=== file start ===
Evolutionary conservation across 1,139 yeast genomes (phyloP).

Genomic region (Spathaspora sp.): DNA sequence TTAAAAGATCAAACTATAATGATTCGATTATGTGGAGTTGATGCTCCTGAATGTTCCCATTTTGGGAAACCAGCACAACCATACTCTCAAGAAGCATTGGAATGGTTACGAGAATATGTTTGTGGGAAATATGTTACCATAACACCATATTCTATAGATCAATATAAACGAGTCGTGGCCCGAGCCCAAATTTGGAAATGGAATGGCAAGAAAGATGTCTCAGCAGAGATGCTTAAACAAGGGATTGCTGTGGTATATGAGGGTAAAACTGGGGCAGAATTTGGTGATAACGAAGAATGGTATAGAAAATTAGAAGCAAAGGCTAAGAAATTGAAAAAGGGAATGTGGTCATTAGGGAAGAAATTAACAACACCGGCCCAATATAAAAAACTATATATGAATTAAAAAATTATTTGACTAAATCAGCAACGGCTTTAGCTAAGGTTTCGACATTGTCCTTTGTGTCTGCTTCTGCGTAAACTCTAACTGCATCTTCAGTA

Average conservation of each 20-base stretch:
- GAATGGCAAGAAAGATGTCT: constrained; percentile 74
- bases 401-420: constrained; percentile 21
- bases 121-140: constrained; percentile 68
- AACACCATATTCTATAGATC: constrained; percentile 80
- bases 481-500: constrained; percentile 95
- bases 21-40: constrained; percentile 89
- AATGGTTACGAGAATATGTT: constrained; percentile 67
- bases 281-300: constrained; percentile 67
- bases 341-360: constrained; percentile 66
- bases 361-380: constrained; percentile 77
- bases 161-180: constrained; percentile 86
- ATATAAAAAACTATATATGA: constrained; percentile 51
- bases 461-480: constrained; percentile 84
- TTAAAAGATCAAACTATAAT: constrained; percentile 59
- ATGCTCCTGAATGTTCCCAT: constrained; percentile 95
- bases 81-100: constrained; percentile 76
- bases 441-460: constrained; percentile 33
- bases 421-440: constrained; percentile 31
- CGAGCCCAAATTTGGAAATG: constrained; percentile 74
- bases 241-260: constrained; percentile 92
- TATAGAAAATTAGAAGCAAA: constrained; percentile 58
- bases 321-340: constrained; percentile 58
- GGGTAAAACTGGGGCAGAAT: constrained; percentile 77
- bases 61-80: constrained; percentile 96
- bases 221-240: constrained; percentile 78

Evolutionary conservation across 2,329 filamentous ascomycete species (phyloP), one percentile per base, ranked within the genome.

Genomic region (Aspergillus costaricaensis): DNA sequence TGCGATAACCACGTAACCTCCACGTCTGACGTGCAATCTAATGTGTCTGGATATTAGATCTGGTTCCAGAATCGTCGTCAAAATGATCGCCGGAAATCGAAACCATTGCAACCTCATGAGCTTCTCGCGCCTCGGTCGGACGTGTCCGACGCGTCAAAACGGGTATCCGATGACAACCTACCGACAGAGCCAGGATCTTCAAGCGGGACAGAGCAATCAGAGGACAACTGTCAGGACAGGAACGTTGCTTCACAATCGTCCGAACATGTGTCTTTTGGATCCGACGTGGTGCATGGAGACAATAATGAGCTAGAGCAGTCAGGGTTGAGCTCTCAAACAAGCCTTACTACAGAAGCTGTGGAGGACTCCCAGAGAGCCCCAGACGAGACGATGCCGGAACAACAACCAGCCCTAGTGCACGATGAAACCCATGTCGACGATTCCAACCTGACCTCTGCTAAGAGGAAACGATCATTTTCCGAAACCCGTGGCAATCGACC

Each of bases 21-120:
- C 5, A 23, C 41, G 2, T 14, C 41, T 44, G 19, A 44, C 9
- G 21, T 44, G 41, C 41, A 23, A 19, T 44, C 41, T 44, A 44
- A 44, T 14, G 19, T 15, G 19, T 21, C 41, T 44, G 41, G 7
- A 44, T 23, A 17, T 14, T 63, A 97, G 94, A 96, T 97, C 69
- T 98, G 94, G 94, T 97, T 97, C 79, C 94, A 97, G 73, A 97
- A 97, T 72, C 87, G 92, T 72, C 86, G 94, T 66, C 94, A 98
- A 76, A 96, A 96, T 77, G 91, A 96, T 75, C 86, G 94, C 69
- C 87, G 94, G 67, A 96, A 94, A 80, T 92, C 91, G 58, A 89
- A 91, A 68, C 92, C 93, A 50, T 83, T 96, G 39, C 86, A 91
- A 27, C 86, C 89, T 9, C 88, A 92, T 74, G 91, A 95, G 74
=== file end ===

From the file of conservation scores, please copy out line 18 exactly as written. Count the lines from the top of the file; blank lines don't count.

- ATGCTCCTGAATGTTCCCAT: constrained; percentile 95